The Washington Post reported on Thursday that President Donald Trump has been asking advisers about his power to pardon aides, family members, and even himself. It’s fair to say that such efforts by the president would lead to a full-scale constitutional crisis and potentially mass protests in the streets. If the Republican Party failed to initiate impeachment proceedings in the face of a string of pardons meant to protect the president and his inner circle, might there be any possible consequences for Trump? Constitutional scholars say yes: If Trump abuses his presidential powers to pardon in a way that obstructs justice, he could be prosecuted under a future administration.
The question of what to do about a president who abuses his pardon power was one the Founding Fathers took very seriously. George Mason was one of the few delegates to the Constitutional Convention who refused to sign the Constitution. One of his objections was that the pardon power as written seemed to be unfettered. He wrote:
The President of the United States has the unrestrained power of granting pardons for treason, which may be sometimes exercised to screen from punishment those whom he had secretly instigated to commit the crime, and thereby prevent a discovery of his own guilt.
Other Founding Fathers responded to this critique by saying that such a hypothetical president could not use the power of the pardon to get away with such criminality. James Iredell, one of the earliest Supreme Court justices, doubted that any president would ever do something so scurrilous, comparing such actions to those of the traitorous Benedict Arnold. “‘[T]he improbability of a man honored in such a manner by his country, risquing, like General Arnold, the damnation of his fame to all future ages” made such a case unlikely, he wrote in response to Mason. In the event that it did happen, though, the president could face consequences. “If a President should pardon an accomplice, that accomplice then would be an unexceptionable witness,” Iredell wrote.
James Madison agreed. “If the President can be connected, in any suspicious manner, with any person, and there be grounds to believe he will shelter him, the House of Representatives can impeach him,” he wrote in his own response to Mason. This argument was cited by at least one Republican senator in the impeachment trial of President Bill Clinton to argue that obstruction of justice constituted a “high crime” for impeachment purposes.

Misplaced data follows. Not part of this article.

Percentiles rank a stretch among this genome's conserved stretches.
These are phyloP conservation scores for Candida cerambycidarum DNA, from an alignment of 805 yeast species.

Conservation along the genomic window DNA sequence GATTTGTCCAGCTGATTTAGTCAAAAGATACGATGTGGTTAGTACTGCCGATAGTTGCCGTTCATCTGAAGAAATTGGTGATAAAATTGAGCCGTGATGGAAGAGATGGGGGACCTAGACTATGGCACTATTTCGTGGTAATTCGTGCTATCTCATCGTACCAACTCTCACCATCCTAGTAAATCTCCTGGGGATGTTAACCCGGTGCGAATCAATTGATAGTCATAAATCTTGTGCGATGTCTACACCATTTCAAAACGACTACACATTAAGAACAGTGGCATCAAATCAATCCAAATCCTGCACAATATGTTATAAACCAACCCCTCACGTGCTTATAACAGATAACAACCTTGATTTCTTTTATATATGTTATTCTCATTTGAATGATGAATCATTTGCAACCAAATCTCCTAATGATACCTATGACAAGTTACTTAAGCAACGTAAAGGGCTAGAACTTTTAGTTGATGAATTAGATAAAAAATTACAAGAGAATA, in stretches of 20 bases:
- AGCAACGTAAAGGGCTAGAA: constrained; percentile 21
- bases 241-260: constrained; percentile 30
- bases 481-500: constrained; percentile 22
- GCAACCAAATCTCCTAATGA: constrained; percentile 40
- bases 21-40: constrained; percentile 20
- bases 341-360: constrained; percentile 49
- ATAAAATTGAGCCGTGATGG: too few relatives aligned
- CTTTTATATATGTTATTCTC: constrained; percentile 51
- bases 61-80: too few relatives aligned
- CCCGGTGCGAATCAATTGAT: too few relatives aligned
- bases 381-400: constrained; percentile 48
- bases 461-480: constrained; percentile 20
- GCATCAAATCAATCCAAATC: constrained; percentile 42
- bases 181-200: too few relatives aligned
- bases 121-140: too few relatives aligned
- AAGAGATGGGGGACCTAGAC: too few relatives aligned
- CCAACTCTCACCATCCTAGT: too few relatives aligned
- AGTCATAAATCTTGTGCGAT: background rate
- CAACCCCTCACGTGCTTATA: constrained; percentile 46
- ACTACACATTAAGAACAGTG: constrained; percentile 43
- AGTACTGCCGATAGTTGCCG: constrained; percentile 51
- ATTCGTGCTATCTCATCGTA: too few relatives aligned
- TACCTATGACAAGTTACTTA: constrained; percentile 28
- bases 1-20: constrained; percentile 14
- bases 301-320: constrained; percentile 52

It’s clear the Founding Fathers felt impeachment was the safeguard against using the pardon as an attempted criminal cover-up. A majority of the House would need to vote for impeachment for a proceeding to begin in the Senate, whereupon a two-thirds majority would need to find the president guilty for him to be removed from office. Given that both bodies are controlled by the GOP, this seems like an unlikely course of events. However, constitutional scholars believe that, even if the Republican-controlled legislature failed to initiate impeachment proceedings, a future Justice Department could prosecute cases based on a former president’s use of the pardon.
“The fact that a person can be fired for any reason or pardoned for any reason does not mean that in certain circumstances the reason might not constitute obstruction of justice,” former U.S. Solicitor General Walter Dellinger told me. Dellinger also discounted the idea that the Mason-Iredell exchange implied that the president had unlimited pardon power, including the power to pardon himself. “You just don’t know what anybody else at the convention thought about that back and forth,” he said. Writing in the New York Times on Friday, constitutional scholars Eric Posner and Daniel Hemel agreed that Trump could be prosecuted for any such pardons were they to constitute obstruction of justice. They wrote:
If it could be shown that President Trump pardoned his family members and close aides to cover up possible crimes, then that could be seen as acting “corruptly” and he could be charged with obstruction of justice. If, as some commentators believe, a sitting president cannot be indicted, Mr. Trump could still face prosecution after he leaves the White House.
Posner and Hemel cite the precedent of the Justice Department and FBI’s investigation of President Bill Clinton for possible bribery on account of his pardon of Marc Rich. (Clinton ultimately was not charged with a crime.) If an ex-president can be investigated for potential federal bribery for a potentially abusive pardon, the thinking goes, he can be charged with obstruction of justice for a potentially abusive pardon. Margaret Colgate Love, the U.S. pardon attorney from 1990 to 1997 and one of the foremost experts on presidential pardons, agreed with that assessment. “If he pardoned for money or pardoned corruptly, I would think that that could be prosecuted,” she told me. “I don’t think that he could do whatever he wants with the pardon power. He obviously can’t accept money for a pardon.”
Pre-emptive wide-ranging pardons for possible accomplices might not just place the president in great political and legal jeopardy. They could also be very difficult to pull off as a practical matter. President Gerald Ford had a specific period of time in mind when he pre-emptively pardoned his predecessor Richard Nixon for crimes possibly committed during the duration of his presidency. “Here it would be very hard to know how to craft such a pardon,” Dellinger said. “Could you really define it to include all manner of financial crimes that may have been committed by a large number of people for an indefinite amount of time? That would be a truly shocking expanse.”